Trivia

According to Cloris Leachman the cause of her dysfunctional marriage was that her husband was gay. She claims a scene between her coach husband and the team's quarterback would have revealed that implicitly, but because of budgetary reasons was never shot. See more »

Goofs

When Sonny and Jacy are driving to Oklahoma to get married, several things about Sonny (position, hair, etc) change between shots. See more »

Quotes

[first lines]
Radio announcer: President Truman'll be here tomorrow, so all you folks in Dallas turn out, chuh hear? This is Cowboy Rhythms on KTRN, Wichita Falls, here's Hank Williams' big hit tune, "Cold Cold Heart".
Sam the Lion: You ain't ever gonna amount to nothing. Already spent a dime this morning, ain't even had a decent breakfast. Gimme the chalk. Why don't you comb you hair Sonny, it sticks up, look like you smelled'm wolf. I'm surprised you had the nerve to show up this morning after that stomping y'all took last ...
See more »

Alternate Versions

Special edition includes seven minutes of footage not included in the original release. See more »

Connections

Referenced in Casino Jack (2010) See more »

Soundtracks

You Belong To Me
(uncredited)
Written by Pee Wee King, Redd Stewart, Chilton Price
Performed by Jo Stafford
See more »

Frequently Asked Questions

See more »

User Reviews

 
A Sense Of Realism
29 January 2006 | by LechuguillaSee all my reviews

This is a character study wherein the main character is a small West Texas town, circa 1951. In the U.S., the early 1950s symbolized a transition from nineteenth century agrarian values to twentieth century urbanism. In the film, various people who live in the town must confront the reality that time moves on. Things change. Assumptions of previous generations give way to the untested assumptions of the future. The film's theme is thus American cultural change, and the personal disillusionment that such change can bring. It is a powerful theme, and the film imparts that theme with logical clarity and emotional frankness.

In the hands of lesser talents, the subject matter of unimportant people doing unimportant things might have yielded a tiresome soap opera. But the film's script is poetic, the direction is skillful, the B&W cinematography is artistic, the casting is perfect, and the performances are superlative.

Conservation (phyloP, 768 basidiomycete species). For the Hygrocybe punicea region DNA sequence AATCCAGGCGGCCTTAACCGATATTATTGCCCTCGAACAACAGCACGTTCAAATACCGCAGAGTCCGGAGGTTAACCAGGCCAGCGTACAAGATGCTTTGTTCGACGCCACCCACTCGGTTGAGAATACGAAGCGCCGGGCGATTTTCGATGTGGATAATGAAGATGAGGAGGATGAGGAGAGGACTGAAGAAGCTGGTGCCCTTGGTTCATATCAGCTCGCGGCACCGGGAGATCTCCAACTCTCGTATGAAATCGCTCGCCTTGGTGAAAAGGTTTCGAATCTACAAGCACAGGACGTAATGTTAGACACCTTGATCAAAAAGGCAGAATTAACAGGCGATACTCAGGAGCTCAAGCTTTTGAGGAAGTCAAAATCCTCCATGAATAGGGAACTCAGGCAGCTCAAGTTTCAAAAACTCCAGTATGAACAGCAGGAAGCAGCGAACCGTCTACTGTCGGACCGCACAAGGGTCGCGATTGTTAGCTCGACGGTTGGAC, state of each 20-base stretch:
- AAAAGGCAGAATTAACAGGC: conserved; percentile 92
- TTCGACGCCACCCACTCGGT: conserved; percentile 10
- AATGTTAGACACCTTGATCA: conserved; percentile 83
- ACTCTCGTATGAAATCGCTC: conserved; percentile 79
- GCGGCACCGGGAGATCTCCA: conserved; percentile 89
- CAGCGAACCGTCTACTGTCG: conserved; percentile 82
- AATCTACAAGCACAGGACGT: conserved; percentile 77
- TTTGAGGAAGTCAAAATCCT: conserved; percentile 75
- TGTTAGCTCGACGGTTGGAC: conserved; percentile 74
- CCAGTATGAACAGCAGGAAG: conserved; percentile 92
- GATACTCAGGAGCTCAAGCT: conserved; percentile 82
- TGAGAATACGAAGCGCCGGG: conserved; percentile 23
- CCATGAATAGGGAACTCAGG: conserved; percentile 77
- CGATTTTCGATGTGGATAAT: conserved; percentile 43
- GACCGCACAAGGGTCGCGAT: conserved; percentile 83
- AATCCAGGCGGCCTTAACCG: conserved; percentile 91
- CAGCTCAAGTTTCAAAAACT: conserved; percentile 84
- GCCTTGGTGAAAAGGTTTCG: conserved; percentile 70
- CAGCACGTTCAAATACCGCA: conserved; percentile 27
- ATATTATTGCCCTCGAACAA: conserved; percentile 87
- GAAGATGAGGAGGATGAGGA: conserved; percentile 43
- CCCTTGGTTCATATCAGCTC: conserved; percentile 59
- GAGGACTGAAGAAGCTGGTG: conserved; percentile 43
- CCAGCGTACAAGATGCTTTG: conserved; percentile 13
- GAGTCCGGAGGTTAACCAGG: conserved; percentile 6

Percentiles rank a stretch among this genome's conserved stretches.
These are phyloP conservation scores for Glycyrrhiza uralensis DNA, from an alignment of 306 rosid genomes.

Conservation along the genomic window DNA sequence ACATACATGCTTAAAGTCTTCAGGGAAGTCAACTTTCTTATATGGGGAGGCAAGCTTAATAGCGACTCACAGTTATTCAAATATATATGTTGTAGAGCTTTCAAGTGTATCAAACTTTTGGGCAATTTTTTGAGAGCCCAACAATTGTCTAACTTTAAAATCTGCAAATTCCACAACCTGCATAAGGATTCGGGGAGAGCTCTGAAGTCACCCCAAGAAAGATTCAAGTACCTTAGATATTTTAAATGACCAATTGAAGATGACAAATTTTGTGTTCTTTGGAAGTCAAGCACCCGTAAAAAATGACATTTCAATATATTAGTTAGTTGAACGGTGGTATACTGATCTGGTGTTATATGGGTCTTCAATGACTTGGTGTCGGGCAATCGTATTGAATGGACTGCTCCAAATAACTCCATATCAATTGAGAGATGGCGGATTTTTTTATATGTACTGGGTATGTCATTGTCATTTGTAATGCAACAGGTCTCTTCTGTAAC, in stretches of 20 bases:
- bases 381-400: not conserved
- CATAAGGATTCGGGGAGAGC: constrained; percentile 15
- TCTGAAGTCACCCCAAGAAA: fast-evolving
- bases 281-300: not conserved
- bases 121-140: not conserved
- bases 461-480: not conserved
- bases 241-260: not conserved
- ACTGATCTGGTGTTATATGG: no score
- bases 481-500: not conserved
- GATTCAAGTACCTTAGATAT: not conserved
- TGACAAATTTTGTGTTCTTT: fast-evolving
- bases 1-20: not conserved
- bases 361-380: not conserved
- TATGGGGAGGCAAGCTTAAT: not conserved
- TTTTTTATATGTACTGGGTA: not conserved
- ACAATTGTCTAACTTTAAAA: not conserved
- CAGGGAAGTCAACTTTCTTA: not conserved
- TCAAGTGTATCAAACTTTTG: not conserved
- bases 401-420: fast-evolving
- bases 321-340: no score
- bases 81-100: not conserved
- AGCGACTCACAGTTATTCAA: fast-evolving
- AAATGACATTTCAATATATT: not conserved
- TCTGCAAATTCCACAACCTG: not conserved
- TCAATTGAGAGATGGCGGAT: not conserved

The story draws heavily from early American individualism. Life here is mostly physical, not mental. Human relationships are direct, immediate, one-on-one. Except for schools, which are given some prominence, cultural institutions exist in the film only vaguely or not at all. For entertainment, people listen to radio, which features the mournful country-western music of Hank Williams. Or, they go to the town's decrepit picture show, where an elderly Miss Mosey kindly returns money to the kids who got there too late to see the cartoons.

If the film has a weakness it is in the presentation of a realism that is incomplete. We see mostly stifling bleakness, though that is ameliorated somewhat by humor. What we don't see are the uplifting influences and the optimism that sustained agrarian generations through hardships and rough times.

Nevertheless, within the film's story parameters, the film does convey an accurate account of what life was like for ordinary folks in West Texas in the early 1950s. I doubt that this film could be made today. Contemporary audiences have been conditioned to expect non-stop action, loudness, glitz, and overblown special effects, all of which are absent, mercifully, from this film.

Low-key, perceptive, bleak, and melancholy, "The Last Picture Show" easily makes my list of Top Ten favorite films of all time.


121 of 138 people found this review helpful.  Was this review helpful to you? | Report this
Review this title | See all 176 user reviews »

Contribute to This Page

Stream Popular Action and Adventure Titles With Prime Video

Explore popular action and adventure titles available to stream with Prime Video.

Start your free trial



Recently Viewed